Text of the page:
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Aref, et al. v. Holder, et al. is a federal lawsuit filed against Attorney General Eric Holder, federal Bureau of Prisons (BOP) officials, and the BOP itself, challenging policies and conditions at two experimental prison units that are being operated in Terre Haute, Indiana, and Marion, Illinois, as well as the circumstances under which they were established.
The case was filed in the U.S. District Court for the District of Columbia on March 30, 2010. Defendants’ motion to dismiss was denied in part in 2011, and the case proceeded to discovery. In November of 2012, Plaintiffs received permission to amend their complaint to bring damage claims against Les Smith, the head of the Counter Terrorism Unit of the Bureau of Prisons. The new complaint relies upon previously-secret documents, gathered through the discovery process, showing that Mr. Smith recommended that Plaintiffs be held in the CMU because of their protected political activism and religious beliefs. Discovery in the cases continues, and Plaintiffs expect another round of motions to dismiss this winter.
Click here to see the article about CMUs titled "Gitmo in the Heartland", which appeared in the March 28, 2011 issue of The Nation.
In 2006 and 2008, the BOP secretly created two experimental prison units designed to isolate certain prisoners from the rest of the prison population and the outside world. These units are called “Communications Management Units” or “CMUs,” and despite the fact that their creation marked a dramatic change in BOP policy, they were opened without the required opportunity for public notice and comment.
Prisoners in the CMU, alone out of all general population prisoners within the federal system, are categorically banned from any physical contact with visiting friends and family, including babies, infants, and minor children. To further their social isolation, the BOP has placed severe restrictions on their access to phone calls and work and educational opportunities. Adding to the suspect nature of these units, upwards of two-thirds of the prisoners confined there are Muslim – a figure that over-represents the proportion of Muslim prisoners in BOP facilities by at least 1000 percent. Many of the remaining prisoners have unpopular political views, including environmental activists designated as “ecoterrorists.”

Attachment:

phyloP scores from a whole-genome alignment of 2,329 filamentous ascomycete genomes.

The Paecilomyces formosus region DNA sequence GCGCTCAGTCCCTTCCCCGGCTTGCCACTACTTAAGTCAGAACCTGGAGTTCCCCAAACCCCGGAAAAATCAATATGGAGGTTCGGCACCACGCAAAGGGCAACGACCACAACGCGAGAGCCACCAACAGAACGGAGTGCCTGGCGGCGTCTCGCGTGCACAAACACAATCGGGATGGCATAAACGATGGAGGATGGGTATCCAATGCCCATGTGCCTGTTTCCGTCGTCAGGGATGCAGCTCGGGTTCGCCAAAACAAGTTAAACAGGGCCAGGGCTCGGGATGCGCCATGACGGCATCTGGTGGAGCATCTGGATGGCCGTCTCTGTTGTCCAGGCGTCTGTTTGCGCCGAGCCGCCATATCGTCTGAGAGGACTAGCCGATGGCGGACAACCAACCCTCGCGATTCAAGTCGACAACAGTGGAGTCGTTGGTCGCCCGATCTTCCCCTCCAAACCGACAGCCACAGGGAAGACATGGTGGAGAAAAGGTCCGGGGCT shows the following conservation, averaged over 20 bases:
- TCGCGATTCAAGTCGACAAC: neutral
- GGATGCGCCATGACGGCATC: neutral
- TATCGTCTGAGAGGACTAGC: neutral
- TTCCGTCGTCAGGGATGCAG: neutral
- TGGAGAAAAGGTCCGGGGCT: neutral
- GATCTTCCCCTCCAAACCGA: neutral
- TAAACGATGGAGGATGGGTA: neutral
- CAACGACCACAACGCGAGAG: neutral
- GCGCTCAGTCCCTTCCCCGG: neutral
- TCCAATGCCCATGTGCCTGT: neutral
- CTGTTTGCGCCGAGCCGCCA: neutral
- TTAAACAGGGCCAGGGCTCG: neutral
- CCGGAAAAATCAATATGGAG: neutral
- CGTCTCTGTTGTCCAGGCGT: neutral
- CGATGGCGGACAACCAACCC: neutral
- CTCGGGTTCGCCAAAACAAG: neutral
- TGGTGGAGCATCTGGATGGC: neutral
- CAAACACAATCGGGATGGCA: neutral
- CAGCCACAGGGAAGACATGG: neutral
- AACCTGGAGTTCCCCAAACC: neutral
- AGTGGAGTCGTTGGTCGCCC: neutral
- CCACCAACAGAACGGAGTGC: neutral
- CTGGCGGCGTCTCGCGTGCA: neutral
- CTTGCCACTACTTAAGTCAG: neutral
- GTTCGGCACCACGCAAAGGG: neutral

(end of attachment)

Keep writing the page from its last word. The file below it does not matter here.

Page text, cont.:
Five CMU prisoners and two of their spouses (who, along with their children, have been subjected to draconian rules governing visitation and phone calls) joined the lawsuit as plaintiffs. All five men confined in the CMU have been classified as low or medium security, but were designated to the CMU despite their relatively, and in two cases perfectly, clean disciplinary history. Not a single one has received discipline for any communications-related infraction within the last decade, nor any significant disciplinary offense.
Like all CMU prisoners, the men received no procedural protections related to their designation, and were not allowed to examine or refute the allegations that led to their transfer. They faced indefinite detention at the CMU without any meaningful review process.
Predictably, the lack of procedural protections has allowed for an unchecked pattern of discriminatory and retaliatory designations to the CMU. Rather than being related to a legitimate penological purpose or based on substantiated information, our clients’ designations were instead based on their religious and/or perceived political beliefs, or in retaliation for other protected First Amendment activity.
These conditions have unjustifiably interfered with the men’s ability to maintain relationships with their loved ones – relationships that are the key to their successful transition back to society.
Since the lawsuit was filed, the BOP has made several important changes. In the Summer of 2010, the BOP opened up a period for public comment around the two CMUs.
Also in reaction to the lawsuit, the BOP began moving prisoners out of the units, including several Plaintiffs. These transfers continue to occur without meaningful explanation.
NPR's MArgot Williams and Alicia Cypress have created an interactive timeline of the history of the CMUs.